Borderlands Created By: Chris Carlson
It’s not often I will show much interest in music apps that are shipped missing critical components leaving a rather inconvenient to use product. Borderlands is so very unique and designed with such a pleasant user interface, I can’t ignore its brilliance.
What is Borderlands? Where are the controls or virtual knobs and sliders? What it is, is a gesture controlled granular synthesis instrument. No knobs, sliders, or much of anything except a clean interface with a minimalist list of function buttons on the top of the screen. Everything is controlled by you and your hands.
Load audio files (this is the main problem I’ll touch on later) onto the screen and they appear as waveform snapshots. You double tap to produce “clouds” which are then what brings the audio to life as you sculpt grains of sound. Double tap the cloud again to bring up its specific set of controls. How you move, pinch, spread, zoom, throw or swipe will determine the sounds it generates. Don’t want the cloud or just done with it? Swipe it off the screen to delete it.
Further control over the audio is done via the top of the screens buttons or icons. These manipulate the grains direction, the grain windows such as Sinc, Exponential, Random and so on control the behaviors. It’s a beautiful experience and fun to experiment. I recommend visiting the website HERE where you will find information , news, and helpful tutorials.
Borderlands is well made to suit live performances, as well as instrumentation for music productions. Turn on the “Gravity” function to enable accelerometer control to add to the fun. While the sample rate is a bit lower than I would prefer and the latency is high, it still sounds really good.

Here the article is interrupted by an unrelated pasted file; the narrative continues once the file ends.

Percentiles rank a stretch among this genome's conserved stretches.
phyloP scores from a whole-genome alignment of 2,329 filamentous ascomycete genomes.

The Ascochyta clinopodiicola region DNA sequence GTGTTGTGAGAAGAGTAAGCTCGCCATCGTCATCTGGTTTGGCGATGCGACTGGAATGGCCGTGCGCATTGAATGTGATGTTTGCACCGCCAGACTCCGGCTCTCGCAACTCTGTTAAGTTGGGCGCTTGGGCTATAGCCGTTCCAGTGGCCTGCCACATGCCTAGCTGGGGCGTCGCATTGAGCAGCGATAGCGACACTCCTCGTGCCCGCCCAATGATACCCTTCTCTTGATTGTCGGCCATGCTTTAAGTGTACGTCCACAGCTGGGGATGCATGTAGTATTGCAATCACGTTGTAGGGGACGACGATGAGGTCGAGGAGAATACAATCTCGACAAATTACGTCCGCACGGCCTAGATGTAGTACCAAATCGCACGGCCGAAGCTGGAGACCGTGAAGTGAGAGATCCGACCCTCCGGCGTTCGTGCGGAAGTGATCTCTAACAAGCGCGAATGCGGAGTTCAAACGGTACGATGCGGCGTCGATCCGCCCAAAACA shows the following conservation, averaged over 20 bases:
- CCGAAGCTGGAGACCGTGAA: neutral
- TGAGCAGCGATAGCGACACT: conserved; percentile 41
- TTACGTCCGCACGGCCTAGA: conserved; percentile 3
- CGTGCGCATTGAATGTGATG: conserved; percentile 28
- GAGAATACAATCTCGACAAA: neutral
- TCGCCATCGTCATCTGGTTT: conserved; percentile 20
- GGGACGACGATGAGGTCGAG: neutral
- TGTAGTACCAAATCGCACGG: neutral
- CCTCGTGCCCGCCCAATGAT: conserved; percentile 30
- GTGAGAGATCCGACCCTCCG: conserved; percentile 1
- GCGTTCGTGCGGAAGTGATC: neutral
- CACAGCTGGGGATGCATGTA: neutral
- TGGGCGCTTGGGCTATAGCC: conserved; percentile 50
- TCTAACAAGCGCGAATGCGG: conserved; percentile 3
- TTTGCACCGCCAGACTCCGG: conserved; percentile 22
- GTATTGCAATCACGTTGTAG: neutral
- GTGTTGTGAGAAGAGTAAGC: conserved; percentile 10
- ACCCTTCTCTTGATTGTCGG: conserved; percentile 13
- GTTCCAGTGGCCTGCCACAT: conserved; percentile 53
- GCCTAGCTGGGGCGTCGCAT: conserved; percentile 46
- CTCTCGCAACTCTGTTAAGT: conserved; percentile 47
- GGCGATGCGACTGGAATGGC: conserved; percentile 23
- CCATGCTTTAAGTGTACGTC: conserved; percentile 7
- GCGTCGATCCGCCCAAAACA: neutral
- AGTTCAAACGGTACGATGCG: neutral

It’s early for Borderlands and what we have today is just a taste of what’s in store through further development as time goes on. The biggest problem with Borderlands is sharing. Importing is limited to a iTunes Borderlands specific playlist you must load and sync well in advance of use. A very cumbersome and dreadful way to import your own samples. If you’re not near your computer with iTunes and want to add something you just made, its not possible at this time. No Audio Copy Paste, No iTunes File Share, No Dropbox, No Audiobus. I’ve found these missing features to be very problematic, as well as terribly inconvenient. You can record, but pretty much only have the options to share that by uploading to SoundCloud.
Now hang on, I’m not bashing this. I’ve corresponded with Chris Carlson over the past couple months several times. He is doing all of the development himself in his limited spare time. Consider that please. Additionally like you and I, he has a life with many things requiring his attention. Borderlands today is not what Borderlands will always be. He is working diligently to bring in new features, many improvements, and expanding its capabilities. This cannot be rushed if it is to be done right.
Improving audio quality is one thing high on the list. Midi options are planned. Audio Copy Paste, & the AudioShare App SDK is being looked at for implementing shortly. Even better news is he is working on Audiobus Output support. Which contrary to intuition is the routing of audio in to Borderlands to capture. That is far more complex than Audiobus Input which just sends audio.
Borderlands is special and developed by one massively creative person. Limited today, but with a little more time we can expect big things to make the experience far more enjoyable than it already is. This is the kind of creative app development that deserves support. I feel good about having spent the money. Almost there.
So all things considered I rate 3.5 stars. That’s not a bad thing. It’s a great app, but its painful to import your own audio and honestly I wouldn’t use the playlist method of importing. Really this is a 5 star app just temporarily stuck on 3.5 pending the inevitable improvements. You can bet I’ll be adjusting that appropriately the instant those arrive. And they will arrive.